glorious moments in the sport this season, it was no doubt inevitable that Clerc
would raise the issue of sports ethics: "Now more than ever, we must not
compromise our values of sport, ethics and fair play." He seemed to be sending a
message in light of recent disagreements between organizers of the Grand Tours
and the UCI, the sport's international governing body.
But ASO was mostly intent on reminding the audience what a beautiful sport
this is and it no doubt succeeded with an inspiring 10-minute video of Tour 2004
highlights. Lights out, first up on the screen appeared key moments from each of
Armstrong's six Tour victories, accompanied by music that suggested battle,
warriors and conquerors. On to the highlights of the 2004 Tour, the pace of the
music picked up, dominance was the theme, and the powerful USPS team was seen in
the team time trial, in slow motion, then Armstrong and Basso together on the
climbs, Armstrong triumphing and a thumbs up from Sheryl Crow in the team car.
More Armstrong stage wins, then finally Armstrong on the podium in Paris. The
video then included segments depicting all the stage winners triumphing, the
crashes (with appropriate "mishap music"), Voeckler's courageous fight to stay
in yellow (the music there was light, energetic, fresh), Virenque securing his
7th polka-dot jersey. In addition to the music, voice-over clips from Radio
Tour, team directors, and television broadcasters in several languages were
included. It was an impressive show and was heartily applauded by the audience.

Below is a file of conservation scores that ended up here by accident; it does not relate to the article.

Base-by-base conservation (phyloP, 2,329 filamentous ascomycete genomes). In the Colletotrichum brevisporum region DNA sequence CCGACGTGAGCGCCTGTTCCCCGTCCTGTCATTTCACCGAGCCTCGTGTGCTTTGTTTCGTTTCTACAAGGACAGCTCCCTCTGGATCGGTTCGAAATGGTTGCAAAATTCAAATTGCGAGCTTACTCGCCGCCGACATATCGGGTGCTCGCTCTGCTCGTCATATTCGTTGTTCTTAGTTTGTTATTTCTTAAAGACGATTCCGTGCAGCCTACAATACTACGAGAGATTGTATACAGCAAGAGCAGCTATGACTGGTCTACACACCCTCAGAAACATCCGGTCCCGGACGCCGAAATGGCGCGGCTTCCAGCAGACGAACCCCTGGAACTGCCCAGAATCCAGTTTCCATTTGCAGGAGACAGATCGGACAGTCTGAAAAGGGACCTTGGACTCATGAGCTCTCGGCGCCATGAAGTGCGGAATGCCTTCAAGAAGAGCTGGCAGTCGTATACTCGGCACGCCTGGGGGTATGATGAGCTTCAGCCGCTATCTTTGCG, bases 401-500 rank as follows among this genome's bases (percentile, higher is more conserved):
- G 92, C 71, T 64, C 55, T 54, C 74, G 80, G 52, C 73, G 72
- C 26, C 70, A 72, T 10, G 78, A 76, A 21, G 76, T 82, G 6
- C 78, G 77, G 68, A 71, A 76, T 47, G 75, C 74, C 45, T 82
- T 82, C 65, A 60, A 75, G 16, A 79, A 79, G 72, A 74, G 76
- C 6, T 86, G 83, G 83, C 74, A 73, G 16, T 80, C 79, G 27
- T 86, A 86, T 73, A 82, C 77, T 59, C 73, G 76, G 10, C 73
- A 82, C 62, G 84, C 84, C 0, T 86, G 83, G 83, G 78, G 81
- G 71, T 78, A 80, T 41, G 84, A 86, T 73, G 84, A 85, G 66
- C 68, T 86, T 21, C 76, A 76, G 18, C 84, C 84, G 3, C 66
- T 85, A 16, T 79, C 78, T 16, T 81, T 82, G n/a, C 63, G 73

French politician Philippe de Villiers presents the Vendée area
where the 2005 Tour will start. Photo © Pete Geyer.
Philippe de Villiers, representing the Vendée area of France where the 2005
Tour will begin, then showed a promotional video.
Jean-Marie Leblanc looks on while Philippe de Villiers speaks; Leblanc is about to present the Tour route for the last time. © Pete Geyer.
"President in July" Leblanc then presented the 2005 Tour route, what everyone
had come for. This was the last time Leblanc would design and present a Tour
route; that task will go to Christian Prudhomme starting in 2005 as he gradually
takes over the reins to the Tour.
Leblanc showed an impressive flyover of the route, then got down to the
details of the stages. That detail included mentioning the mayors of the Tour
stage towns. There was nothing that quite jumped out like the announcement last
year of the time trial up l'Alpe d'Huez but if one stage got the attention of
the audience, that would be stage 15 to Pla-d'Adet. Perhaps the surprises this
time will come in July, not in October?
Jean-Marie Leblanc shows an impressive flyover of the 2005 Tour route. Photo © Pete Geyer.
Vladimir Karpets, who earlier in the ceremony received a best
young Tour rider trophy, looks on as Jean-Marie Leblanc presents the details of the 2005 Tour route. Photo ©
Jean-Marie Leblanc announces the creation of the Prix Jacques
Goddet, a prize to recognize the
best article written during the most recent Tour. This year's winner is Yves
Perret of the
Dauphiné-Libéré newspaper. Photo © Pete Geyer.
From one "President in July" to another, Leblanc also announced the creation
of the Prix Jacques Goddet, a prize to recognize the best article written during
the most recent Tour. Leblanc then concluded and spent significant time
patiently posing for press photos while pointing here or there on the Tour map,
his last one.
Jean-Marie Leblanc and officials from Germany point to a German
stage on the 2005 Tour map. Photo © Pete Geyer.
Thomas Voeckler speaks to the media after the 2005 Tour
Photo © Pete Geyer.
A retiring Richard Virenque, surrounded by reporters, knows he
won't be riding the Tour route he sees projected on the large screen and said he was feeling nostalgic. Photo ©
Ivan Basso does a television interview. Photo © Pete Geyer.
OLN's Bob Roll interviews Ivan Basso. Photo © Pete Geyer.
OLN's Paul Sherwen interviews Jean-Marie Leblanc as a cameraman for l'Equipe TV looks on. Photo © Pete Geyer.